This Soviet Plan to Crush NATO Never Saw the Battlefield (Thank God)

April 14, 2021 Topic: Cold War History Blog Brand: The Reboot Tags: Soviet UnionNATOWorld War IIIEuropeInvasion

This Soviet Plan to Crush NATO Never Saw the Battlefield (Thank God)

Seven days was all they needed to ensure a Warsaw Pact, or so they thought. 


Here's What You Need to Know: Not all of the Warsaw Pact nations were on board with the seemingly-overreaching attack plan however.

There have been numerous discussions regarding how NATO could have defeated the Soviet Union and its Warsaw Pact allies in a World War III that fortunately never occurred. As the National Interest has previously noted, crucial to NATO's strategic mission was to prevent the destruction of the alliance by military force. That required four wartime goals of gaining and maintaining air superiority, keeping sea lines of communication open to North America, maintaining the territorial integrity of West Germany and avoiding the use of nuclear weapons.


The failure of any of those four goals meant the war likely couldn't be won.

According to a secret plan, the use of nuclear weapons was apparently a key consideration to crush NATO in seven days and ensure a Soviet/Warsaw Pact victory. The possible scenario was part of a top-secret military simulation exercise that was developed in 1979 to determine how much from NATO could be gained in a short space of time.

Nuclear bombing along with a rapid invasion were determined to be crucial to any such attack.

While never put into actual practice, the files were only released by the Polish government following the former Soviet bloc country's national election in 2005. The Daily Express newspaper reported this was done in order to "draw a line under the country's Communist past" and to "educate the Polish public about the old regime."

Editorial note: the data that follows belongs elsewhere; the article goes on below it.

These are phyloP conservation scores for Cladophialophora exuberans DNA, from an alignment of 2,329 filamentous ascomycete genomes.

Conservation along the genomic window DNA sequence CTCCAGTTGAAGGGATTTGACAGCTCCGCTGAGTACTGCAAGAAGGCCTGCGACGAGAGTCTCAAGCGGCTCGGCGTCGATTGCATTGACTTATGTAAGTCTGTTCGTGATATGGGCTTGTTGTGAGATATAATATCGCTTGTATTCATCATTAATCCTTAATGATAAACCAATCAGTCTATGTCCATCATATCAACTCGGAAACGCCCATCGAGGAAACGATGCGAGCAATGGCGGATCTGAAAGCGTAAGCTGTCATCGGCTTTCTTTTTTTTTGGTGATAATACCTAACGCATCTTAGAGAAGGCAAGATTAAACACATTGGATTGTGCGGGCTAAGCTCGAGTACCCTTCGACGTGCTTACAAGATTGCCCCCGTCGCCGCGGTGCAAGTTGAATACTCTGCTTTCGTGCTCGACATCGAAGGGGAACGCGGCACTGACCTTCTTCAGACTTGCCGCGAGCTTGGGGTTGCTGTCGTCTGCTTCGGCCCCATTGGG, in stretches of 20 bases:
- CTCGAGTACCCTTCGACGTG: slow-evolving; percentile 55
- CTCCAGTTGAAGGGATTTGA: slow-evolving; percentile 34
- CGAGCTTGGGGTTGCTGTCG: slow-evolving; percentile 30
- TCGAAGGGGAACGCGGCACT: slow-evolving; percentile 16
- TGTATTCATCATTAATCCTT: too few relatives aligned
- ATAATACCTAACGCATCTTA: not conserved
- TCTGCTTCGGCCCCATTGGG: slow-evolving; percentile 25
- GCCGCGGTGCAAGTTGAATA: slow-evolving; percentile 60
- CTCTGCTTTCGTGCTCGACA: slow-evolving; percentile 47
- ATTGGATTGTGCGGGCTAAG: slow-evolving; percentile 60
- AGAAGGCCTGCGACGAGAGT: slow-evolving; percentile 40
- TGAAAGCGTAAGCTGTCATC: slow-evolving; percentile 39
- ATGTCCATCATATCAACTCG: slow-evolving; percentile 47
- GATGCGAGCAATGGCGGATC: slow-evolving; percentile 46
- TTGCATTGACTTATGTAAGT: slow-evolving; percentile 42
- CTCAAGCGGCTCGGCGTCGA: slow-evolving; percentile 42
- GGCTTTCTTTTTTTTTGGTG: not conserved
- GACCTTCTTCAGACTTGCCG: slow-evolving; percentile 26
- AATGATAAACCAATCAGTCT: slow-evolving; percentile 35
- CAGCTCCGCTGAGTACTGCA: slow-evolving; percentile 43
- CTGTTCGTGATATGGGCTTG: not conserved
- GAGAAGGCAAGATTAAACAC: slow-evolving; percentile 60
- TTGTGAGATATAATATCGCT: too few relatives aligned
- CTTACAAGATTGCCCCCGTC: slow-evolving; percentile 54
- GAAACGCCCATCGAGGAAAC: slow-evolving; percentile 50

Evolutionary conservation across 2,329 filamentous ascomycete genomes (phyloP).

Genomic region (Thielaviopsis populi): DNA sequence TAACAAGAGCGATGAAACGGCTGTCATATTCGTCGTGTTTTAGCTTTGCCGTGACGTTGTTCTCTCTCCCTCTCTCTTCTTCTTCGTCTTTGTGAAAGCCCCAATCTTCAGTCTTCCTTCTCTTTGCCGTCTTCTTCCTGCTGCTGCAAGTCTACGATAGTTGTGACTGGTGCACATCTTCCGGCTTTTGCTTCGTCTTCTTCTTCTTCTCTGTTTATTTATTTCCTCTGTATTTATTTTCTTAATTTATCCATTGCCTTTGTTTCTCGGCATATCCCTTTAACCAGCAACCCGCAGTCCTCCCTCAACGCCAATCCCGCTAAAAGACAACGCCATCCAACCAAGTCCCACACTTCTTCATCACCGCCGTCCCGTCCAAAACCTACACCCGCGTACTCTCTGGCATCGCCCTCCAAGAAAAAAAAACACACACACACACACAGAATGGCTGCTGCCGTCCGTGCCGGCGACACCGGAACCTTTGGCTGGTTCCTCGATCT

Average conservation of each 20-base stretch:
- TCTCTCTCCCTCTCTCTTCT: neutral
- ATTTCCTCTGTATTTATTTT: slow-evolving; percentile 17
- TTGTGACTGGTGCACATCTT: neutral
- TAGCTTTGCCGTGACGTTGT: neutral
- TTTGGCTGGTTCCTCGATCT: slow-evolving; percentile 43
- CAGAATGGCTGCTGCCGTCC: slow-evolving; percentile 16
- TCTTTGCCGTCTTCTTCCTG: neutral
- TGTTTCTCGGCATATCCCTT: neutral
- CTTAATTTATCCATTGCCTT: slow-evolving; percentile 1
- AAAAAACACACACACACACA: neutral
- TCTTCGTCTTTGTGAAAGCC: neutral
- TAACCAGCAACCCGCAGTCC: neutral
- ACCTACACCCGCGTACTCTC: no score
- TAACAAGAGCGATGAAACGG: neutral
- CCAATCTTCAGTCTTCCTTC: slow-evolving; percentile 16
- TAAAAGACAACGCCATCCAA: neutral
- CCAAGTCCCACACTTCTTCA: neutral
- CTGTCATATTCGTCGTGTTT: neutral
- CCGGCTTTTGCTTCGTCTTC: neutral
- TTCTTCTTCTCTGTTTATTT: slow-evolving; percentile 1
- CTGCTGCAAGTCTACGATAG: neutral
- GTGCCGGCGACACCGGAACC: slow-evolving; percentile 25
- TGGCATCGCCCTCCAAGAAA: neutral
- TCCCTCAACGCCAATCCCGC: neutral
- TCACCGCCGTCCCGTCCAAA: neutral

The plan was known as the "Seven Days to the River Rhine," and was formulated even as U.S. President Jimmy Carter and Soviet Premier Leonid Brezhnev were discussing détente. The plan's map highlighted how much of Europe could have been laid to waste, as the then German capital of Bonn, as well as Frankfurt, Cologne, Stuttgart, Munich, and Hamburg would have also been targeted. In addition, Brussels, the political headquarters of NATO, as well as cities in Denmark, the Netherlands, and northern Italy would have also been in the Soviet's crosshairs; while it was expected that NATO might have responded by destroying Prague and Warsaw.

Notable in the plan is that France would have been spared such an attack as it was not a member of NATO's integrated structure. The UK too wouldn't have faced nuclear annihilation. With Austria and Yugoslavia remaining neutral, it would have created what the plan describes as an "invasion funnel" where the bulk of any frontline ground combat would have been in Germany. The goal of the plan was always to reach the Rhine in the shortest amount of time possible—making a NATO victory almost impossible.

To ensure that France wouldn't respond, a second wave called for a push to the Spanish border in another seven days—a truly ambitious plan if there ever was one.

Not all of the Warsaw Pact nations were on board with the seemingly-overreaching attack plan however. Czechoslovakia's military suggested it was far too optimistic. While the goal of the simulation was to avoid total nuclear annihilation and to be in the stronger position when peace was agreed upon, it failed to take into account a tactical nuclear response from France or other factors that could have slowed down even a determined Soviet juggernaut.

Such an ambitious plan to strike into Germany and rush to the Rhine was part of the plot of the James Bond film Octopussy, but in the film even other leaders in the Kremlin described it as "madness." Fortunately for the world as a whole no one ever had the chance to give this plan an actual go.

Peter Suciu is a Michigan-based writer who has contributed to more than four dozen magazines, newspapers and websites. He is the author of several books on military headgear including A Gallery of Military Headdress, which is available on 

This article first appeared in May 2020 and is being republished due to reader interest.

Image: Reuters